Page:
The weekend was action packed and included, the search for a cave, hiking, exploring by van, a campfire, sleeping in a tree house, bike riding, and a waterfall. On Saturday it was just me and "Sponge Bob" and "Patrick". "G" Man has gymnastics on Saturday morning and Lynn likes to hit the gym. The three of us were off and running by 8:45am in search of a cave that had eluded us this past winter. I knew roughly where to look, but didn't know exactly where it was. When we got to "the spot", the approach over a stepped cliff, looked way more dangerous than I was comfortable with taking my two youngsters down. I decided to pass on the cave and go hiking instead. The thought of being "skunked" twice gnawed at me, and when we returned from our hike in the woods, I had the boys wait at the top of the cliff while I searched for the cave for the next few minutes. I found it right away and decided to bring them along. It's one thing to scramble along a cliff edge not knowing where you are going, and completely different when you know right where you have to be, and have control over the specific route you want to take. With a little bit of spotting, the three of us were in the mouth of the cave in about five minutes.  
Note: Inside is big enough to sleep in :)

Spider, fossil, bat ?
 I was really excited, locating the cave on my own was like some sort of childhood dream. There wasn't much to the cave but it was a real cave none the less. I brought along helmets and headlamps and we poked around inside for about a half hour. There was no evidence of recent activity, but there were several old beer bottles inside as well as a couple bats.

Don't try this at home
 Back on the surface we had some snacks and were rollin' in the van for some "road exploring" or "bombin," as my dad calls, with stops at anything we found interesting. We stopped at a lock and dam on the missipp' to see what that was all about. Later on we found ourselves on Grey Cloud Island to look for the "haunted cemetery" with no luck. It was late afternoon by now and we headed home. That evening I tried to put together a group camp fire by the river, everyone bailed out except Otey, and we ended up having a good time.

Dinner on the river bottoms, Dinty Moore Beef Stew  MMM
 As I headed out that evening I was reminded that I promised to sleep in the tree house that night with the boys, ooops. I told them to get everything ready and I would stay out there when I got home. When I arrived home around 9:45pm, I fully expected them to be awake, and have the tree house ripped to shreds, since there was no way Lynn would stay out there with them. To my surprise they were fast asleep, but left me no room. I ended up sleeping perpendicular to them at their feet, and all bunched up against the tree trunk and the wall. It would have been quite an enjoyable evening with the portable heater maintaining close to 70 deg inside on a cold night, if my sleeping mat had not deflated.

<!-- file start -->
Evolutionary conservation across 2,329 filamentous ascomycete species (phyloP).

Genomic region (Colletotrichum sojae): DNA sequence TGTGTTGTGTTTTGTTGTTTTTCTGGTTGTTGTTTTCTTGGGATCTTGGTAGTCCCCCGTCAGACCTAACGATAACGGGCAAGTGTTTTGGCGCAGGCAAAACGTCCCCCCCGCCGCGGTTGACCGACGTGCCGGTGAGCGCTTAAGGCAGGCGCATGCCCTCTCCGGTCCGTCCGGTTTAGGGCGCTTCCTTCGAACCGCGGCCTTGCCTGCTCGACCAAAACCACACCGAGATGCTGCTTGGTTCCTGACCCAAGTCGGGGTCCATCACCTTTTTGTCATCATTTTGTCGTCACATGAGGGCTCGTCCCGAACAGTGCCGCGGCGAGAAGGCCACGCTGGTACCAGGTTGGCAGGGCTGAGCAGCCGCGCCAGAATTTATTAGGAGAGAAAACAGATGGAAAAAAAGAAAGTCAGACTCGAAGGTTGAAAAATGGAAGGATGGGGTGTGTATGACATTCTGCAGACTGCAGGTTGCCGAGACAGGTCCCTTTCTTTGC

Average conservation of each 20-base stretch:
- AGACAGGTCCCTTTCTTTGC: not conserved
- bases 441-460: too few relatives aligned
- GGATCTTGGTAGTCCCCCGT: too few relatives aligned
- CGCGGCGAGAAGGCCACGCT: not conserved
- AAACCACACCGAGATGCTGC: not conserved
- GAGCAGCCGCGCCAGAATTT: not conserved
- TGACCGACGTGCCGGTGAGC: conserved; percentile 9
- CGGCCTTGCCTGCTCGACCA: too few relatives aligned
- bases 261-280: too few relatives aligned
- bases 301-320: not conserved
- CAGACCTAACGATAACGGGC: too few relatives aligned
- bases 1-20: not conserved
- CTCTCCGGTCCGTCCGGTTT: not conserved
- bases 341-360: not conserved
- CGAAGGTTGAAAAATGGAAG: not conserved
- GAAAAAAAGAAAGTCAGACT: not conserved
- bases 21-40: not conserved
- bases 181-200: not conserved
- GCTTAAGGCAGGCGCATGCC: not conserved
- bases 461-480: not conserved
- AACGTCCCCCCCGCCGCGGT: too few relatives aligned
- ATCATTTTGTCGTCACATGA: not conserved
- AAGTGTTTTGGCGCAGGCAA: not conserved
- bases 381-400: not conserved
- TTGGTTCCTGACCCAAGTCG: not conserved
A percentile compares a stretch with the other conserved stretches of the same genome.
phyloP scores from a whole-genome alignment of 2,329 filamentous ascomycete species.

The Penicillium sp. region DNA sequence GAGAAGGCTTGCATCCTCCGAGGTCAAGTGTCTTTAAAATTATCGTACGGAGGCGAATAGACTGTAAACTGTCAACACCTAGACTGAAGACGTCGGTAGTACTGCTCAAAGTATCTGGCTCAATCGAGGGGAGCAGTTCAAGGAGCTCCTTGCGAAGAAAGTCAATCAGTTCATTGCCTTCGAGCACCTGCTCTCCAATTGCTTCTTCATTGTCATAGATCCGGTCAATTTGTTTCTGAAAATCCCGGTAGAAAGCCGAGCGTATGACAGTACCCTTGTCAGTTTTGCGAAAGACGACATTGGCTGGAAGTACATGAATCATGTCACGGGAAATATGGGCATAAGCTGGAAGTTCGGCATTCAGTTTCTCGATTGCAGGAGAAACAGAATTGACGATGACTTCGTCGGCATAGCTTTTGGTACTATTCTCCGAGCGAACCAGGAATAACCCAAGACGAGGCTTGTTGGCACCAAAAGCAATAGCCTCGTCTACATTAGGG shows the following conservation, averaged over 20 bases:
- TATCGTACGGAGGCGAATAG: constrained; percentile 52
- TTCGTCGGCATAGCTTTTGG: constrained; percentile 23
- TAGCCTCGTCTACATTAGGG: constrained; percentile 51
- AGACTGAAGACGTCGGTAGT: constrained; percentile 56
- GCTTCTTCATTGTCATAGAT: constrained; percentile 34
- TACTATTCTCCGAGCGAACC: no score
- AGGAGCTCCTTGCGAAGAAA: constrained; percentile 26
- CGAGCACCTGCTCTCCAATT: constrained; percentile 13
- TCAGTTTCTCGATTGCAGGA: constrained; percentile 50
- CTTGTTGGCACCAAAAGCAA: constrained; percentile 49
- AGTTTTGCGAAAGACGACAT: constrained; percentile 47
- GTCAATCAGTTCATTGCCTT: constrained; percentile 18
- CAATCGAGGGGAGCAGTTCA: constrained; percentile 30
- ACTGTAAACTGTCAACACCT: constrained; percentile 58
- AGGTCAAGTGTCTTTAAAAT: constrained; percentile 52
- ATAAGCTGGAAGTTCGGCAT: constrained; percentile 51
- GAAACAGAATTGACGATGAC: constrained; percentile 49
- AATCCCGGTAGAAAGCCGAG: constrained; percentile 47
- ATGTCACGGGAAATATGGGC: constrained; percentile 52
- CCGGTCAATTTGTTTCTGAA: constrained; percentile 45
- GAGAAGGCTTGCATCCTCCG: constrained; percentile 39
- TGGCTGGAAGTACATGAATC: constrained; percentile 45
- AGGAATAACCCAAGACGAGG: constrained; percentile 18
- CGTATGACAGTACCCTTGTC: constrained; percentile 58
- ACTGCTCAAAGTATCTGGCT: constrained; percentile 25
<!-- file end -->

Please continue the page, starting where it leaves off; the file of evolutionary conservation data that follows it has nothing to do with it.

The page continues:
Where am I supposed to sleep?
 Sunday, Lynn and I planed a bike ride with the gang. We weren't sure where, but we knew we wanted to get outside. After a death match of trying to pry the boys away from the computer, the TV, and the Nintendo DS we finally got out before lunch and were headed for Minnehaha Falls via bike path. We stopped along the way and checked out the newly finished, renewed, Cold Spring. The area was, and is, a sacred place to the native people of the area. At one time the land was inhabited by settlers and people that were once stationed at the nearby Ft Snelling. Fast forward to the fifties and the government put up a huge foreboding, evil looking building for studying rocks. You know what I'm talking about, it probably looked like your school when you were a kid. The only difference is there is a huge fence around it with barbed wire on the top and those signs that read Government Property No Trespassing or you'll be shot, or something like that. It was the kind of place that looked like it might have aliens in it and scientist were cutting them up for fun, or making some sort of weapon, or building robots with human brains. Before the buildings were torn down I got a chance to check them out up close, and it was quite an eerie place.    
Nice view of the neighborhood

You don't see totem poles everyday, so had to get a pic

Cold Spring
 After the Cold Spring we moved on to the Falls. Minnehaha Creek is completely dried up right now, and offers a unique experience where the water should be plunging over a high cliff. At the base of the falls, the plunge pool is a beautiful green with lots of fish trapped in a watery grave. From a distance it's really quite beautiful, but after closer inspection it's not as nice as it lets-on. The shit-bags visiting at night have thrown beer and hard liquor bottles in the pool which are now floating in the green pool covered by a sheen of oil from who no's where. The fish are beginning to die and their rotting, smelly carcasses are littering the shore line. It appears the raccoons are enjoying it though, as they are having a field day devouring everything but the bones and scales.  
The actual spring is right below us

Skidding contest, contestant #1
 We all ride back to the van and start getting ready for the dreaded Monday. It was a great action packed weekend I'm glad to have shared with my family. This is what weekends are made for......FUN!
Contestant #2

Contestant #3

Minnehaha Cliff?

Everyone from around the Twin Cities knows where this is, My kids love playing here, and it's hard to get them to leave